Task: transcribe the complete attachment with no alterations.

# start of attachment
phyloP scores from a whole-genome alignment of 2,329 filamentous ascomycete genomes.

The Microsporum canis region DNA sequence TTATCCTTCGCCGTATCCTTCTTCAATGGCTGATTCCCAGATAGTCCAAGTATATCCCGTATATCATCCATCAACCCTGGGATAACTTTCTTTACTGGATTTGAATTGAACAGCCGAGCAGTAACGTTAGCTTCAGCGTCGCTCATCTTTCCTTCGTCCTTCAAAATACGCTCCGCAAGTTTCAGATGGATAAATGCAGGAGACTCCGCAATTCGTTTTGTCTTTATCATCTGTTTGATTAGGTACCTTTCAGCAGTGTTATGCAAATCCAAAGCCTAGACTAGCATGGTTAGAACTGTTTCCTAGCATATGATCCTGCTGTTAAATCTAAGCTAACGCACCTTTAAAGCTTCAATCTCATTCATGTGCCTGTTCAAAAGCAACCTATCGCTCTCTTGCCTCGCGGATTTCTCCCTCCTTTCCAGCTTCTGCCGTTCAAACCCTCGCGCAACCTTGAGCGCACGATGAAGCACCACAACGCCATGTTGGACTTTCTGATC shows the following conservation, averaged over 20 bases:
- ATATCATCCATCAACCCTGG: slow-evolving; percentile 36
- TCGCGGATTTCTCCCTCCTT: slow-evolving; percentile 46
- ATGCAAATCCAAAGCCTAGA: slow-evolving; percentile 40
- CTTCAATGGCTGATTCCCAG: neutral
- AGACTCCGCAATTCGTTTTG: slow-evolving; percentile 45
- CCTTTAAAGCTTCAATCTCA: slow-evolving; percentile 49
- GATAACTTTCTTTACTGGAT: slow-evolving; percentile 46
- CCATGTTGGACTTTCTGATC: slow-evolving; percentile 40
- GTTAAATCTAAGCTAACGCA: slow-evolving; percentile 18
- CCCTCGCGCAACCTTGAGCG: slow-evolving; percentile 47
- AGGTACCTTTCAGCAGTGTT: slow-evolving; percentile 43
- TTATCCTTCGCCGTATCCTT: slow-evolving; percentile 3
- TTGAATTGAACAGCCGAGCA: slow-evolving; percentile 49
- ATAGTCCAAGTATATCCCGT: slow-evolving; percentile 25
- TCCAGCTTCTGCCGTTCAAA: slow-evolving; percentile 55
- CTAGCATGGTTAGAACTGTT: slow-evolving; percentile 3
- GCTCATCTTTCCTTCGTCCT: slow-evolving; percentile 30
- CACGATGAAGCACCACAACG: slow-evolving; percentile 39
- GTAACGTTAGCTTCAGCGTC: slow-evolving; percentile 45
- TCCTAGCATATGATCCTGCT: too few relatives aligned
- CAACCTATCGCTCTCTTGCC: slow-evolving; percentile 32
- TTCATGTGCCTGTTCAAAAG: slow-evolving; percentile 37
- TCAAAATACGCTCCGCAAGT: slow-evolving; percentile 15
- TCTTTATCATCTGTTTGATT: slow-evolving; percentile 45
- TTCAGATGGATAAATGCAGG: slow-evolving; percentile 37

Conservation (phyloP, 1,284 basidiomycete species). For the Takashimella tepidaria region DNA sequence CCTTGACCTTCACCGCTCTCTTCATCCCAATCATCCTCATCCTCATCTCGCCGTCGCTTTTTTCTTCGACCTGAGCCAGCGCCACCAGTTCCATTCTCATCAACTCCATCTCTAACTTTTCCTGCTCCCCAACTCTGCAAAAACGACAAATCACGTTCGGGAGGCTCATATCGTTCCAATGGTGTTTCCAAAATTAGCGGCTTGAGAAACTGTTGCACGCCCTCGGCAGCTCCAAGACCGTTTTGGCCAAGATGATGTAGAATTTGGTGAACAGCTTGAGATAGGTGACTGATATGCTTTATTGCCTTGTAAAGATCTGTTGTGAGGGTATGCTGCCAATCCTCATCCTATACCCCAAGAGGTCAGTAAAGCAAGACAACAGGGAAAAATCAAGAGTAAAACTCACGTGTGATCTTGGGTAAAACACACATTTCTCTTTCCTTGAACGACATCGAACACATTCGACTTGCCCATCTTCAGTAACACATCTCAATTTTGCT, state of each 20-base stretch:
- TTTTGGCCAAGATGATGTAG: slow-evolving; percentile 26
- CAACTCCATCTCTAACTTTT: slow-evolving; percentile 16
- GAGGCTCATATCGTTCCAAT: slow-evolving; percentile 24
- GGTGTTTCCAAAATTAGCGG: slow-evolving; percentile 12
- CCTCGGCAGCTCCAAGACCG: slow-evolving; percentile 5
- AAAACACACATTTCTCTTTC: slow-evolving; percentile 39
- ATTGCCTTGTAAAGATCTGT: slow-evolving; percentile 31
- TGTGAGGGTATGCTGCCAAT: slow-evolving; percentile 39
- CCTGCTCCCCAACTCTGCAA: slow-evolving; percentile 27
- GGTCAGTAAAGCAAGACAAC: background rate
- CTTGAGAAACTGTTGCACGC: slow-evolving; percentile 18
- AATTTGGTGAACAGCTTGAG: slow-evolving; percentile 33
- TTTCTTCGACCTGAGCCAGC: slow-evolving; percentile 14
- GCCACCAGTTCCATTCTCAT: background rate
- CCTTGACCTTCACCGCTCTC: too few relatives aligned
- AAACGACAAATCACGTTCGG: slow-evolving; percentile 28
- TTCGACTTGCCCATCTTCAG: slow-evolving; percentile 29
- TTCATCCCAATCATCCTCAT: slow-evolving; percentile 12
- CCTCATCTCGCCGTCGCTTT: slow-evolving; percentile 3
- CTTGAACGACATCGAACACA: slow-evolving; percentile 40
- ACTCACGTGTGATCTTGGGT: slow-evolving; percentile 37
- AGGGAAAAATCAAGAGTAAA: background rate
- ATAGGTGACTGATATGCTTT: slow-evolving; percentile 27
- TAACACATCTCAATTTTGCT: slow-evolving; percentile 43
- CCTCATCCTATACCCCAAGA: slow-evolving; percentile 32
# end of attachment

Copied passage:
phyloP scores from a whole-genome alignment of 2,329 filamentous ascomycete genomes.

The Microsporum canis region DNA sequence TTATCCTTCGCCGTATCCTTCTTCAATGGCTGATTCCCAGATAGTCCAAGTATATCCCGTATATCATCCATCAACCCTGGGATAACTTTCTTTACTGGATTTGAATTGAACAGCCGAGCAGTAACGTTAGCTTCAGCGTCGCTCATCTTTCCTTCGTCCTTCAAAATACGCTCCGCAAGTTTCAGATGGATAAATGCAGGAGACTCCGCAATTCGTTTTGTCTTTATCATCTGTTTGATTAGGTACCTTTCAGCAGTGTTATGCAAATCCAAAGCCTAGACTAGCATGGTTAGAACTGTTTCCTAGCATATGATCCTGCTGTTAAATCTAAGCTAACGCACCTTTAAAGCTTCAATCTCATTCATGTGCCTGTTCAAAAGCAACCTATCGCTCTCTTGCCTCGCGGATTTCTCCCTCCTTTCCAGCTTCTGCCGTTCAAACCCTCGCGCAACCTTGAGCGCACGATGAAGCACCACAACGCCATGTTGGACTTTCTGATC shows the following conservation, averaged over 20 bases:
- ATATCATCCATCAACCCTGG: slow-evolving; percentile 36
- TCGCGGATTTCTCCCTCCTT: slow-evolving; percentile 46
- ATGCAAATCCAAAGCCTAGA: slow-evolving; percentile 40
- CTTCAATGGCTGATTCCCAG: neutral
- AGACTCCGCAATTCGTTTTG: slow-evolving; percentile 45
- CCTTTAAAGCTTCAATCTCA: slow-evolving; percentile 49
- GATAACTTTCTTTACTGGAT: slow-evolving; percentile 46
- CCATGTTGGACTTTCTGATC: slow-evolving; percentile 40
- GTTAAATCTAAGCTAACGCA: slow-evolving; percentile 18
- CCCTCGCGCAACCTTGAGCG: slow-evolving; percentile 47
- AGGTACCTTTCAGCAGTGTT: slow-evolving; percentile 43
- TTATCCTTCGCCGTATCCTT: slow-evolving; percentile 3
- TTGAATTGAACAGCCGAGCA: slow-evolving; percentile 49
- ATAGTCCAAGTATATCCCGT: slow-evolving; percentile 25
- TCCAGCTTCTGCCGTTCAAA: slow-evolving; percentile 55
- CTAGCATGGTTAGAACTGTT: slow-evolving; percentile 3
- GCTCATCTTTCCTTCGTCCT: slow-evolving; percentile 30
- CACGATGAAGCACCACAACG: slow-evolving; percentile 39
- GTAACGTTAGCTTCAGCGTC: slow-evolving; percentile 45
- TCCTAGCATATGATCCTGCT: too few relatives aligned
- CAACCTATCGCTCTCTTGCC: slow-evolving; percentile 32
- TTCATGTGCCTGTTCAAAAG: slow-evolving; percentile 37
- TCAAAATACGCTCCGCAAGT: slow-evolving; percentile 15
- TCTTTATCATCTGTTTGATT: slow-evolving; percentile 45
- TTCAGATGGATAAATGCAGG: slow-evolving; percentile 37

Conservation (phyloP, 1,284 basidiomycete species). For the Takashimella tepidaria region DNA sequence CCTTGACCTTCACCGCTCTCTTCATCCCAATCATCCTCATCCTCATCTCGCCGTCGCTTTTTTCTTCGACCTGAGCCAGCGCCACCAGTTCCATTCTCATCAACTCCATCTCTAACTTTTCCTGCTCCCCAACTCTGCAAAAACGACAAATCACGTTCGGGAGGCTCATATCGTTCCAATGGTGTTTCCAAAATTAGCGGCTTGAGAAACTGTTGCACGCCCTCGGCAGCTCCAAGACCGTTTTGGCCAAGATGATGTAGAATTTGGTGAACAGCTTGAGATAGGTGACTGATATGCTTTATTGCCTTGTAAAGATCTGTTGTGAGGGTATGCTGCCAATCCTCATCCTATACCCCAAGAGGTCAGTAAAGCAAGACAACAGGGAAAAATCAAGAGTAAAACTCACGTGTGATCTTGGGTAAAACACACATTTCTCTTTCCTTGAACGACATCGAACACATTCGACTTGCCCATCTTCAGTAACACATCTCAATTTTGCT, state of each 20-base stretch:
- TTTTGGCCAAGATGATGTAG: slow-evolving; percentile 26
- CAACTCCATCTCTAACTTTT: slow-evolving; percentile 16
- GAGGCTCATATCGTTCCAAT: slow-evolving; percentile 24
- GGTGTTTCCAAAATTAGCGG: slow-evolving; percentile 12
- CCTCGGCAGCTCCAAGACCG: slow-evolving; percentile 5
- AAAACACACATTTCTCTTTC: slow-evolving; percentile 39
- ATTGCCTTGTAAAGATCTGT: slow-evolving; percentile 31
- TGTGAGGGTATGCTGCCAAT: slow-evolving; percentile 39
- CCTGCTCCCCAACTCTGCAA: slow-evolving; percentile 27
- GGTCAGTAAAGCAAGACAAC: background rate
- CTTGAGAAACTGTTGCACGC: slow-evolving; percentile 18
- AATTTGGTGAACAGCTTGAG: slow-evolving; percentile 33
- TTTCTTCGACCTGAGCCAGC: slow-evolving; percentile 14
- GCCACCAGTTCCATTCTCAT: background rate
- CCTTGACCTTCACCGCTCTC: too few relatives aligned
- AAACGACAAATCACGTTCGG: slow-evolving; percentile 28
- TTCGACTTGCCCATCTTCAG: slow-evolving; percentile 29
- TTCATCCCAATCATCCTCAT: slow-evolving; percentile 12
- CCTCATCTCGCCGTCGCTTT: slow-evolving; percentile 3
- CTTGAACGACATCGAACACA: slow-evolving; percentile 40
- ACTCACGTGTGATCTTGGGT: slow-evolving; percentile 37
- AGGGAAAAATCAAGAGTAAA: background rate
- ATAGGTGACTGATATGCTTT: slow-evolving; percentile 27
- TAACACATCTCAATTTTGCT: slow-evolving; percentile 43
- CCTCATCCTATACCCCAAGA: slow-evolving; percentile 32